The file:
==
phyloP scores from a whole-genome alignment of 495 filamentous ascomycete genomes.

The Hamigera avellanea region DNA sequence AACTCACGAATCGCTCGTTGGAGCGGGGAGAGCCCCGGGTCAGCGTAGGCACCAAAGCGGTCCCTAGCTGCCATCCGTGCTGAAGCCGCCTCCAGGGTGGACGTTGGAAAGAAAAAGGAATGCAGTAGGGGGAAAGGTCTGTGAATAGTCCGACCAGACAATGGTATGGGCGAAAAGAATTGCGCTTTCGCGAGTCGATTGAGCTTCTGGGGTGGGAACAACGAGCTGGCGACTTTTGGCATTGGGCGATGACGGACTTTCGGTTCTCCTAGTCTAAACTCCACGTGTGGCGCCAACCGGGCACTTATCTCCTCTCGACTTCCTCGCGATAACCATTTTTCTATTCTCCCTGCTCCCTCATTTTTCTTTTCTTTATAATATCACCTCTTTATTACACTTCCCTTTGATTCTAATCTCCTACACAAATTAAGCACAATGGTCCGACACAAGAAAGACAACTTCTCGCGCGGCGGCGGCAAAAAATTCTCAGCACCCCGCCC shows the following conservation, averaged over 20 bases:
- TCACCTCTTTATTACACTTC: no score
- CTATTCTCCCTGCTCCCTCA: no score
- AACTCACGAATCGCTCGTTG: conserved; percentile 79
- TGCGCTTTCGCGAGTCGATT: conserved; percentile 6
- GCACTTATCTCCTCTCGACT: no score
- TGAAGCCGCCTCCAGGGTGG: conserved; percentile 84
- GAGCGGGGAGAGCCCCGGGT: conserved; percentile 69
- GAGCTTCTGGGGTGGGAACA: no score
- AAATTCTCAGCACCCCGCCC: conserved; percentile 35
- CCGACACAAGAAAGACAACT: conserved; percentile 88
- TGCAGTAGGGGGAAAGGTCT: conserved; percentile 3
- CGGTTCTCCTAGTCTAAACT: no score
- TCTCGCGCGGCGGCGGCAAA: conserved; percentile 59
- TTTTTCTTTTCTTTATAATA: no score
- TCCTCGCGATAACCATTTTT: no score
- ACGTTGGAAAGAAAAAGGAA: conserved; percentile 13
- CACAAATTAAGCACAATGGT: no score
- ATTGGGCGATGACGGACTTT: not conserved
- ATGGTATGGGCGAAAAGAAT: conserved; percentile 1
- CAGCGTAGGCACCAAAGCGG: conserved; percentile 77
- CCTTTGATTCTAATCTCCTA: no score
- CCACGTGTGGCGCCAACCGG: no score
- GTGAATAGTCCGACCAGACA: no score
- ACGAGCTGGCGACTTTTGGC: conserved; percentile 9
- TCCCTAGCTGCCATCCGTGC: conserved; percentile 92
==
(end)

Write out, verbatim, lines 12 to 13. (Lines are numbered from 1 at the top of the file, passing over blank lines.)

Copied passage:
- CCGACACAAGAAAGACAACT: conserved; percentile 88
- TGCAGTAGGGGGAAAGGTCT: conserved; percentile 3